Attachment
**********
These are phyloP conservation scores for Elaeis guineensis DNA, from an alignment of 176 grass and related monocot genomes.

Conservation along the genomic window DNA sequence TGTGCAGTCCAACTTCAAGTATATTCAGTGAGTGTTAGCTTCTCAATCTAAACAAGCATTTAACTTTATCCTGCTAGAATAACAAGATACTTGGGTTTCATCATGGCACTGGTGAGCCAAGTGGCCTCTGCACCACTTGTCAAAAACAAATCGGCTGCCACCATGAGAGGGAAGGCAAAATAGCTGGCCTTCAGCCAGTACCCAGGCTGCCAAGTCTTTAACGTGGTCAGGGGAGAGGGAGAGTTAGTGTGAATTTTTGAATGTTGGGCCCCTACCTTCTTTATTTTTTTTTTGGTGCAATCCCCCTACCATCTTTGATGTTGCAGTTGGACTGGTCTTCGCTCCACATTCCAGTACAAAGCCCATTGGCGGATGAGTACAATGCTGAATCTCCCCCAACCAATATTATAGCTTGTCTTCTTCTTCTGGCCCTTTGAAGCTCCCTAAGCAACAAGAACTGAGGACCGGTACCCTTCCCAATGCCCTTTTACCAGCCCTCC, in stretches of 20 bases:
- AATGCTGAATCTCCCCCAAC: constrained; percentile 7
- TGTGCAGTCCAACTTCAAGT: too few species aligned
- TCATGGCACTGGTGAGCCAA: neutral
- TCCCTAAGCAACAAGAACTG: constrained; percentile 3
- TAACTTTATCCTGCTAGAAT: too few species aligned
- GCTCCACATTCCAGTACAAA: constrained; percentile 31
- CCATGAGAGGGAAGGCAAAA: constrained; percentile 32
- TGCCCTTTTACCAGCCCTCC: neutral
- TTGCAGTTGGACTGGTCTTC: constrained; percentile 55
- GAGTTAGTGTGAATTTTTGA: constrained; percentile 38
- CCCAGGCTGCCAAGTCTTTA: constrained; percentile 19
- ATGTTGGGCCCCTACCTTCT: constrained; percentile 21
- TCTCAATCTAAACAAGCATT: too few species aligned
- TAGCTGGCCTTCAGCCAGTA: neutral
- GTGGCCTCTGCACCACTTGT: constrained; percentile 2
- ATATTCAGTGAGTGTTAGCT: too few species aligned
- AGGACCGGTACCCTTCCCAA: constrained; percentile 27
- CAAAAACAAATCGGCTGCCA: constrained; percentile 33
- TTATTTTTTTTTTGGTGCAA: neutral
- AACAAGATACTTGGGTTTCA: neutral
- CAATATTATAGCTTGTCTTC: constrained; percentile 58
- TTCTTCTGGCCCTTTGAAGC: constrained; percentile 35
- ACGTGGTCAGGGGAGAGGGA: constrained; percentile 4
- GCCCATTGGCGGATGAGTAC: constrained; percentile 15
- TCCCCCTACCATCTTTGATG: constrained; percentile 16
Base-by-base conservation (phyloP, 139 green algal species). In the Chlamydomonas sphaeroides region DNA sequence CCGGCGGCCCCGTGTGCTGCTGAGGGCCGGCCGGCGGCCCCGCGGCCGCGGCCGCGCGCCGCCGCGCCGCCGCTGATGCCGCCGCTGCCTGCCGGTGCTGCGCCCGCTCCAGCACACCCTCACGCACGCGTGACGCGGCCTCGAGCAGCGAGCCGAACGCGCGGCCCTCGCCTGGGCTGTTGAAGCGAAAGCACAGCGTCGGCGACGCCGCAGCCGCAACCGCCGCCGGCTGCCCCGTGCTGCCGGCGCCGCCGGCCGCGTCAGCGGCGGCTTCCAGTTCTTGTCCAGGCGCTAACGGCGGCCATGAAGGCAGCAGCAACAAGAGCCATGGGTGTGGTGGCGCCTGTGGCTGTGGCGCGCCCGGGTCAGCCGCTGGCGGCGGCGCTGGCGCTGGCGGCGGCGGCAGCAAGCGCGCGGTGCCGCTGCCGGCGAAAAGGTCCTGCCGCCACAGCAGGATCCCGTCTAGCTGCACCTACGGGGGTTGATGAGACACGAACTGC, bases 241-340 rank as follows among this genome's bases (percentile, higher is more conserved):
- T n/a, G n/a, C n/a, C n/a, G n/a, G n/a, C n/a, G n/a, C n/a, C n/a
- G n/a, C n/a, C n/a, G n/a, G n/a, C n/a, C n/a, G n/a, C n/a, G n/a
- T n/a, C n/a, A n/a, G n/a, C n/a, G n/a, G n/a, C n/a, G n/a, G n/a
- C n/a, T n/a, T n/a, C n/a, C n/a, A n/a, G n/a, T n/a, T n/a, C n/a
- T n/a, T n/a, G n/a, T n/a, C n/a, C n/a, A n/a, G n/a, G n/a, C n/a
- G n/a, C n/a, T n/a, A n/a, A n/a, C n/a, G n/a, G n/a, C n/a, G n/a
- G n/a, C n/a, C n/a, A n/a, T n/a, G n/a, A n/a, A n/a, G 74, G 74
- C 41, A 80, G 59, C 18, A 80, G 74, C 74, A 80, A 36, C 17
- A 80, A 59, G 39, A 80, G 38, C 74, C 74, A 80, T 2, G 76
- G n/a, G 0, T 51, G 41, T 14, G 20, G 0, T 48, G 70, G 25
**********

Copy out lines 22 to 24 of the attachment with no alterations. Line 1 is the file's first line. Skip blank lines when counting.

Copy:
- AACAAGATACTTGGGTTTCA: neutral
- CAATATTATAGCTTGTCTTC: constrained; percentile 58
- TTCTTCTGGCCCTTTGAAGC: constrained; percentile 35